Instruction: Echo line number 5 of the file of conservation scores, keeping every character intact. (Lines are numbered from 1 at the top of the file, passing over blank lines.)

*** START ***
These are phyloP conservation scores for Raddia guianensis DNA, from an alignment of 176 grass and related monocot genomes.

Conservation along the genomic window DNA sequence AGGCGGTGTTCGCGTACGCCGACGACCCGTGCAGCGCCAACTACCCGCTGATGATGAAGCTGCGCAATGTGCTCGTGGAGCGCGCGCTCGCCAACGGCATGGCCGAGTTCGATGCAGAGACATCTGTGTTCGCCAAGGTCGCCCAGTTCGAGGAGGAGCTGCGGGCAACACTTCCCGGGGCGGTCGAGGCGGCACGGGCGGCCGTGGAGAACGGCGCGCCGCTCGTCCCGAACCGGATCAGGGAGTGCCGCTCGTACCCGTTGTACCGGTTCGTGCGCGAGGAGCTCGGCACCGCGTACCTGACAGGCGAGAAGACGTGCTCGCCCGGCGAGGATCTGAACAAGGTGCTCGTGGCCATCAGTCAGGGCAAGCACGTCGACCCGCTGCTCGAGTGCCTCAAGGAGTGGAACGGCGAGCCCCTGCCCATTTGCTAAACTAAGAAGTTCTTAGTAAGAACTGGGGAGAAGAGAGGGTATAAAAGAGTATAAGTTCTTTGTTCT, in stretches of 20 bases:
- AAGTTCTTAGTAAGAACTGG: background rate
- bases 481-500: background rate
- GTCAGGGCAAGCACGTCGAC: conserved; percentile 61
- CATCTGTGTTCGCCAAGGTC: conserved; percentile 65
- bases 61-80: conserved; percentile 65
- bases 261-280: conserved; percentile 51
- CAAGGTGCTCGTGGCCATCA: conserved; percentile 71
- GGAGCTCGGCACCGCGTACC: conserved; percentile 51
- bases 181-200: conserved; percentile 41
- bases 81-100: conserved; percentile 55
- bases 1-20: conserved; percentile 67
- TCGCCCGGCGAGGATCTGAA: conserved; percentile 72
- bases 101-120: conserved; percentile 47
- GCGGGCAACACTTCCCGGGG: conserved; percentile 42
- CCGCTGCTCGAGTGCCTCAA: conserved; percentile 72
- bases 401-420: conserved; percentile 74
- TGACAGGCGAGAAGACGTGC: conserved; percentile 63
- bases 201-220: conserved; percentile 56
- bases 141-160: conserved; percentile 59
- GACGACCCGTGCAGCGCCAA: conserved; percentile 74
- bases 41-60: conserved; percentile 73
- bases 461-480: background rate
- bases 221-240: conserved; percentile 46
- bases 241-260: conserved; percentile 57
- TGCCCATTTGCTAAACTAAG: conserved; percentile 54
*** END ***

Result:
- GTCAGGGCAAGCACGTCGAC: conserved; percentile 61